Outside the music of the Second Viennese School, whose works are of course central, some other pieces are particularly special to me, though I don’t claim great things for all of them, necessarily. Here are just three of them.

Somewhere near the very top of the list come the three sets of Greek Lyrics by Dallapiccola, I think. Actually they are one of my favourite things in music full stop. Think of Webern’s concision and structural perfection and combine it with a delicate, refined Mediterranean lyricism (these are settings of ancient Greek poems). Few such exquisite pieces have come from any century and any style.

A surprise entry, really pretty obscure, is the Op. 15 Klavierstucke by Hanns Jelinek. I just love these works, though they aren’t at all barnstorming masterpieces. They were the first twelve-tone pieces I knew very well as a teenager, and are full of imagination, wit and fun. The work is divided into five books, each containing a number of pieces; Book I is four two-part inventions; Book II is five character pieces; Book III is three toccatas (including a Toccata Funebre for Berg, with some Wozzeck quotations); Book IV is three dance movements (including an utterly beautiful Sarabande, and a March clearly inspired by the Landsknecht number from Schoenberg’s male part songs) and Book V is a Suite in E major, including among other things a Bachian Prelude , a Siciliana which reminds me of Mozart a little, a jazzy Musette and an Epilogue which is an hommage to Debussy “d’un dodecaphoniste vienoise”. Each book uses the row in ever more advanced ways, until in Book V there is note repetition, free transposition and so on.

Forever linked to the Second Viennese composers in my mind will be Hugh Wood, who took a series of seminars on them when I was at Cambridge which I will never forget – truly moving occasions.

Hugh Wood is an archetypal northerner (he’s from Lancashire), bluff, down-to-earth, but he is at heart a late flourishing member of that set of post-Second Viennese composers that included Gerhard, Dallapiccola, Eisler and so on, and the eloquence and emotion with which he gave his last talk, on these three composers and their various fates, was particularly beautiful; and then he pulled out a bottle of champagne and we sat drinking, more or less, to these great musicians.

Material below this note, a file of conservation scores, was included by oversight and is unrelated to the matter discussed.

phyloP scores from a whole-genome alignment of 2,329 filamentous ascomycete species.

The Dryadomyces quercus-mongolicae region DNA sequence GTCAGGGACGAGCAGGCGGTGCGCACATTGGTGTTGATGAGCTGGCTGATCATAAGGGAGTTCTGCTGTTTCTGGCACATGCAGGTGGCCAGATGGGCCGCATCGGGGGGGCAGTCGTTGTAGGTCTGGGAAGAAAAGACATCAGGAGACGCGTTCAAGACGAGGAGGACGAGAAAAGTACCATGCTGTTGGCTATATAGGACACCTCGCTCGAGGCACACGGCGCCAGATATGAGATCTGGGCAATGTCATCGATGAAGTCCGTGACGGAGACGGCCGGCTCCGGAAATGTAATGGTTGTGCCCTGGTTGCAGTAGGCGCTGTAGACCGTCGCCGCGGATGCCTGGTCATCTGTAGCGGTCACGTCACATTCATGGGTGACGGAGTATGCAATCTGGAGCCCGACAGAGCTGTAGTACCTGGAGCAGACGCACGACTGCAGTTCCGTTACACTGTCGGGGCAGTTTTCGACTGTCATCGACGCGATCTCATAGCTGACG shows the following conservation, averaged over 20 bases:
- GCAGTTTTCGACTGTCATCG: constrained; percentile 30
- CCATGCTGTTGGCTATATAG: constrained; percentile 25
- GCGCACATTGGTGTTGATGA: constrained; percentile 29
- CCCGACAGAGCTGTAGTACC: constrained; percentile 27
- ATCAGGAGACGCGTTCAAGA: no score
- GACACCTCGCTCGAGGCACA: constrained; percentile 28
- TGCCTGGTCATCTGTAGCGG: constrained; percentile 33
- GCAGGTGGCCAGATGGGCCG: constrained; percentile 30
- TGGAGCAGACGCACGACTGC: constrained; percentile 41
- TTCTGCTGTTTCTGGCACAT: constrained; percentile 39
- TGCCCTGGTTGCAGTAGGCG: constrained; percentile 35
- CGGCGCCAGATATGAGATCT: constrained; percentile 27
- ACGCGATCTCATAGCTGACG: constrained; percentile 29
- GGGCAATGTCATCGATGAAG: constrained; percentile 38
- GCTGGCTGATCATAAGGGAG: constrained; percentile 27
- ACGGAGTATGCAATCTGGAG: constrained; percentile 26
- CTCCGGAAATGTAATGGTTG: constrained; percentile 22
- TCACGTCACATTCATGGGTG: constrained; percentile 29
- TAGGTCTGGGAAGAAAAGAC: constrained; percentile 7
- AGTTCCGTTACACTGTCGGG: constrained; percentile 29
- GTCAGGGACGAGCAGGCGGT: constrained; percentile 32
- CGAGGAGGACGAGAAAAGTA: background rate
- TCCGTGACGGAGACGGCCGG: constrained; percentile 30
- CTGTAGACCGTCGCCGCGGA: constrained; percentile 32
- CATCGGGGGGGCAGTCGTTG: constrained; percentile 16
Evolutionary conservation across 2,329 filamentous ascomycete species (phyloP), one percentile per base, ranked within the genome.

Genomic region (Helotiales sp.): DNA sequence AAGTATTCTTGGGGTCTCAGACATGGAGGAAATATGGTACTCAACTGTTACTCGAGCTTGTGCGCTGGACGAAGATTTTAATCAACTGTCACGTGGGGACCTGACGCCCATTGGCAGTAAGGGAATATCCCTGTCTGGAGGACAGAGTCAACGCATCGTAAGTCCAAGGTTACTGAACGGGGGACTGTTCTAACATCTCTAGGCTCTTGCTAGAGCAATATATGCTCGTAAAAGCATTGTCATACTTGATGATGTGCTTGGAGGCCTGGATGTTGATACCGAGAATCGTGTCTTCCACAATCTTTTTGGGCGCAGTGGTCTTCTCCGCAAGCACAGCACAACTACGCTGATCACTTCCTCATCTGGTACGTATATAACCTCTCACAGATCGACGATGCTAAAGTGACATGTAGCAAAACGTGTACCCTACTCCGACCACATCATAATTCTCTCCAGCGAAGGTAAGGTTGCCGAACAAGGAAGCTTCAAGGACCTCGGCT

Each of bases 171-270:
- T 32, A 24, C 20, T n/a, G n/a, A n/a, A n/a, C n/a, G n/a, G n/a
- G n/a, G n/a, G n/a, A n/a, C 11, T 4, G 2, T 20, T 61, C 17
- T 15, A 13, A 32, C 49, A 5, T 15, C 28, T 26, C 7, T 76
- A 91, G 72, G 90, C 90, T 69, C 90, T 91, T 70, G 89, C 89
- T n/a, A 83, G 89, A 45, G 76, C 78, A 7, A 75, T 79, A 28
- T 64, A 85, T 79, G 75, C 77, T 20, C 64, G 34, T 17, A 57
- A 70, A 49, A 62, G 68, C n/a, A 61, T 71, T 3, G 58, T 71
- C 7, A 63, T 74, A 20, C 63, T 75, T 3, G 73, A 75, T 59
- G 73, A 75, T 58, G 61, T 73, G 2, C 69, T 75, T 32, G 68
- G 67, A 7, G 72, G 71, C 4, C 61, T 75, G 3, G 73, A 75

I love Wood’s three concerti, and particularly his Piano Concerto, which shows how much fun twelve-tone music can be, and is dedicated to gorgeous pouting Joanna MacGregor. It also has an admirably clear form. The first movement is springy, athletic and purely atonal. Its rhythmic vitality is infectious. The second movement, in complete contrast, is almost throughout vague, amorphous, delicate, utterly beautiful “late night” music. Gradually it takes shape, the contours and sonorities become clearer and the music is drawn ever-closer into the orbit of Sweet Lorraine, which is eventually quoted in sumptuous sound for just a few glorious seconds before a withdrawal is made. The movement is an attempt to bring together these two disparate worlds – it is for the most part a kind of twelve-tone rumba, almost, with the first movement’s vitality jazzed up a little. But there are tiny interludes, ever more magical ones, wonderfully orchestrated with soulful oboe or trumpet solos over pattering tom-toms, which although they only take up a few seconds in total, seem to contain the heart of this concerto.

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